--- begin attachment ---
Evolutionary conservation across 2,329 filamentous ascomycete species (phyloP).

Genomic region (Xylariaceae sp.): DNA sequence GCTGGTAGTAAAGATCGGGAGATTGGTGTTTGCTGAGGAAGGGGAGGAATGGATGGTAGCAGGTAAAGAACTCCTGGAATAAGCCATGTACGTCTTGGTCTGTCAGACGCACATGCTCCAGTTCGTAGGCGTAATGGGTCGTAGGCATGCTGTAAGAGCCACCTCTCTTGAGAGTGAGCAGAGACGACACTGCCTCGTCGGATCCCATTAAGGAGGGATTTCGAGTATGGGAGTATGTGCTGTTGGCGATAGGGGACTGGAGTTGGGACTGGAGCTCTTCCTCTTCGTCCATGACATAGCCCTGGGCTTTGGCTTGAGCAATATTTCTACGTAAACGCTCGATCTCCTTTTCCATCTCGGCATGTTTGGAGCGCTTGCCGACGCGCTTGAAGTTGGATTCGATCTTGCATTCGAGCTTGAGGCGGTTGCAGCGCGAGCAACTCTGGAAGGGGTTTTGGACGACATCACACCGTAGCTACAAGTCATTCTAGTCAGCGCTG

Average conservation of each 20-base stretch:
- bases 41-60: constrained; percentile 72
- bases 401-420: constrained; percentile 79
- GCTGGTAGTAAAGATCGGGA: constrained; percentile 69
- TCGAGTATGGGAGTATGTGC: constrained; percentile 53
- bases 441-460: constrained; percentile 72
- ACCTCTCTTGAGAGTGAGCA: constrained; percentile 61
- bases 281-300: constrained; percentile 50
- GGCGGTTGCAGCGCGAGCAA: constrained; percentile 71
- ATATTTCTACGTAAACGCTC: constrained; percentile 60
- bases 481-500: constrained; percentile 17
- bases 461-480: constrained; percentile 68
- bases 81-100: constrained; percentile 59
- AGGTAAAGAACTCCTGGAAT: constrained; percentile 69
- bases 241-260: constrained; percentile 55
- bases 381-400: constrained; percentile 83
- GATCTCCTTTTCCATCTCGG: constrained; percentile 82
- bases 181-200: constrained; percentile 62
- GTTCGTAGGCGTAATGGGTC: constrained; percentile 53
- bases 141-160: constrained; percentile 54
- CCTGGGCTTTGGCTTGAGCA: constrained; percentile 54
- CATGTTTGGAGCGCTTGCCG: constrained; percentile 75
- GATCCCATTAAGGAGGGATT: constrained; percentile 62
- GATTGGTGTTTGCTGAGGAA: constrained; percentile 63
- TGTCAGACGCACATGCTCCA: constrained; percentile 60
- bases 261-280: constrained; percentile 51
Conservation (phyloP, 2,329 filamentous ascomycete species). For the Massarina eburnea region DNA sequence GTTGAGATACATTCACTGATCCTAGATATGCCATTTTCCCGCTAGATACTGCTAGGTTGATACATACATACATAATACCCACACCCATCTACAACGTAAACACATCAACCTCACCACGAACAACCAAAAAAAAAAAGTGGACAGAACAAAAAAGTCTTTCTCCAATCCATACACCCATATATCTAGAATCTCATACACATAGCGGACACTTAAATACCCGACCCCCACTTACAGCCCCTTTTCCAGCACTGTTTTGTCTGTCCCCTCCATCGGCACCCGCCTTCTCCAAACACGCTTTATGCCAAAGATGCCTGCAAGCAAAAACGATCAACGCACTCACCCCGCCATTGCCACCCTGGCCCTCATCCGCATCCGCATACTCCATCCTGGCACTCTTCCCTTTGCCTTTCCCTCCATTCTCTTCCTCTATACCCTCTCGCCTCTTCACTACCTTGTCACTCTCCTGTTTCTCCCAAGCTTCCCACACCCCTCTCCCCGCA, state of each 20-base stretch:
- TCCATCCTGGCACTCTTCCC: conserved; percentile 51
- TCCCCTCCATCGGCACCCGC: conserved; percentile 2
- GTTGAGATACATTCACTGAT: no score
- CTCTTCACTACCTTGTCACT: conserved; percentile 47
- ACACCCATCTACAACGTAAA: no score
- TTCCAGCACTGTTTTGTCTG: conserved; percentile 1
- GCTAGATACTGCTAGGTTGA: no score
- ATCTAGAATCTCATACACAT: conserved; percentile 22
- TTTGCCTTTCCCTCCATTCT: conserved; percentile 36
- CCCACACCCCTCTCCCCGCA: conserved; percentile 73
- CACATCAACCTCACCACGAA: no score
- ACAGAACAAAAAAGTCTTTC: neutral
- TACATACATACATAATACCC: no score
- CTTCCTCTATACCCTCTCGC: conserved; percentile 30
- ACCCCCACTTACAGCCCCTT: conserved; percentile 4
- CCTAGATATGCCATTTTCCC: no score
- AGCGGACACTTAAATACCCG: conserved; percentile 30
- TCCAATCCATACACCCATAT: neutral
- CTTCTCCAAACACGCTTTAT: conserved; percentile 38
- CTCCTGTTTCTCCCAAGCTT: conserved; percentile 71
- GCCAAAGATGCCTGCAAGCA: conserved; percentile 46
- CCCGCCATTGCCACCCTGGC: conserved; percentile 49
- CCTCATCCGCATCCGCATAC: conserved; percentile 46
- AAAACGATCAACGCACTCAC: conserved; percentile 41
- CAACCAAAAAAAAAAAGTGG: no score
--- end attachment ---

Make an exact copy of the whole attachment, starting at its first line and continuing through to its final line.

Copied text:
Evolutionary conservation across 2,329 filamentous ascomycete species (phyloP).

Genomic region (Xylariaceae sp.): DNA sequence GCTGGTAGTAAAGATCGGGAGATTGGTGTTTGCTGAGGAAGGGGAGGAATGGATGGTAGCAGGTAAAGAACTCCTGGAATAAGCCATGTACGTCTTGGTCTGTCAGACGCACATGCTCCAGTTCGTAGGCGTAATGGGTCGTAGGCATGCTGTAAGAGCCACCTCTCTTGAGAGTGAGCAGAGACGACACTGCCTCGTCGGATCCCATTAAGGAGGGATTTCGAGTATGGGAGTATGTGCTGTTGGCGATAGGGGACTGGAGTTGGGACTGGAGCTCTTCCTCTTCGTCCATGACATAGCCCTGGGCTTTGGCTTGAGCAATATTTCTACGTAAACGCTCGATCTCCTTTTCCATCTCGGCATGTTTGGAGCGCTTGCCGACGCGCTTGAAGTTGGATTCGATCTTGCATTCGAGCTTGAGGCGGTTGCAGCGCGAGCAACTCTGGAAGGGGTTTTGGACGACATCACACCGTAGCTACAAGTCATTCTAGTCAGCGCTG

Average conservation of each 20-base stretch:
- bases 41-60: constrained; percentile 72
- bases 401-420: constrained; percentile 79
- GCTGGTAGTAAAGATCGGGA: constrained; percentile 69
- TCGAGTATGGGAGTATGTGC: constrained; percentile 53
- bases 441-460: constrained; percentile 72
- ACCTCTCTTGAGAGTGAGCA: constrained; percentile 61
- bases 281-300: constrained; percentile 50
- GGCGGTTGCAGCGCGAGCAA: constrained; percentile 71
- ATATTTCTACGTAAACGCTC: constrained; percentile 60
- bases 481-500: constrained; percentile 17
- bases 461-480: constrained; percentile 68
- bases 81-100: constrained; percentile 59
- AGGTAAAGAACTCCTGGAAT: constrained; percentile 69
- bases 241-260: constrained; percentile 55
- bases 381-400: constrained; percentile 83
- GATCTCCTTTTCCATCTCGG: constrained; percentile 82
- bases 181-200: constrained; percentile 62
- GTTCGTAGGCGTAATGGGTC: constrained; percentile 53
- bases 141-160: constrained; percentile 54
- CCTGGGCTTTGGCTTGAGCA: constrained; percentile 54
- CATGTTTGGAGCGCTTGCCG: constrained; percentile 75
- GATCCCATTAAGGAGGGATT: constrained; percentile 62
- GATTGGTGTTTGCTGAGGAA: constrained; percentile 63
- TGTCAGACGCACATGCTCCA: constrained; percentile 60
- bases 261-280: constrained; percentile 51
Conservation (phyloP, 2,329 filamentous ascomycete species). For the Massarina eburnea region DNA sequence GTTGAGATACATTCACTGATCCTAGATATGCCATTTTCCCGCTAGATACTGCTAGGTTGATACATACATACATAATACCCACACCCATCTACAACGTAAACACATCAACCTCACCACGAACAACCAAAAAAAAAAAGTGGACAGAACAAAAAAGTCTTTCTCCAATCCATACACCCATATATCTAGAATCTCATACACATAGCGGACACTTAAATACCCGACCCCCACTTACAGCCCCTTTTCCAGCACTGTTTTGTCTGTCCCCTCCATCGGCACCCGCCTTCTCCAAACACGCTTTATGCCAAAGATGCCTGCAAGCAAAAACGATCAACGCACTCACCCCGCCATTGCCACCCTGGCCCTCATCCGCATCCGCATACTCCATCCTGGCACTCTTCCCTTTGCCTTTCCCTCCATTCTCTTCCTCTATACCCTCTCGCCTCTTCACTACCTTGTCACTCTCCTGTTTCTCCCAAGCTTCCCACACCCCTCTCCCCGCA, state of each 20-base stretch:
- TCCATCCTGGCACTCTTCCC: conserved; percentile 51
- TCCCCTCCATCGGCACCCGC: conserved; percentile 2
- GTTGAGATACATTCACTGAT: no score
- CTCTTCACTACCTTGTCACT: conserved; percentile 47
- ACACCCATCTACAACGTAAA: no score
- TTCCAGCACTGTTTTGTCTG: conserved; percentile 1
- GCTAGATACTGCTAGGTTGA: no score
- ATCTAGAATCTCATACACAT: conserved; percentile 22
- TTTGCCTTTCCCTCCATTCT: conserved; percentile 36
- CCCACACCCCTCTCCCCGCA: conserved; percentile 73
- CACATCAACCTCACCACGAA: no score
- ACAGAACAAAAAAGTCTTTC: neutral
- TACATACATACATAATACCC: no score
- CTTCCTCTATACCCTCTCGC: conserved; percentile 30
- ACCCCCACTTACAGCCCCTT: conserved; percentile 4
- CCTAGATATGCCATTTTCCC: no score
- AGCGGACACTTAAATACCCG: conserved; percentile 30
- TCCAATCCATACACCCATAT: neutral
- CTTCTCCAAACACGCTTTAT: conserved; percentile 38
- CTCCTGTTTCTCCCAAGCTT: conserved; percentile 71
- GCCAAAGATGCCTGCAAGCA: conserved; percentile 46
- CCCGCCATTGCCACCCTGGC: conserved; percentile 49
- CCTCATCCGCATCCGCATAC: conserved; percentile 46
- AAAACGATCAACGCACTCAC: conserved; percentile 41
- CAACCAAAAAAAAAAAGTGG: no score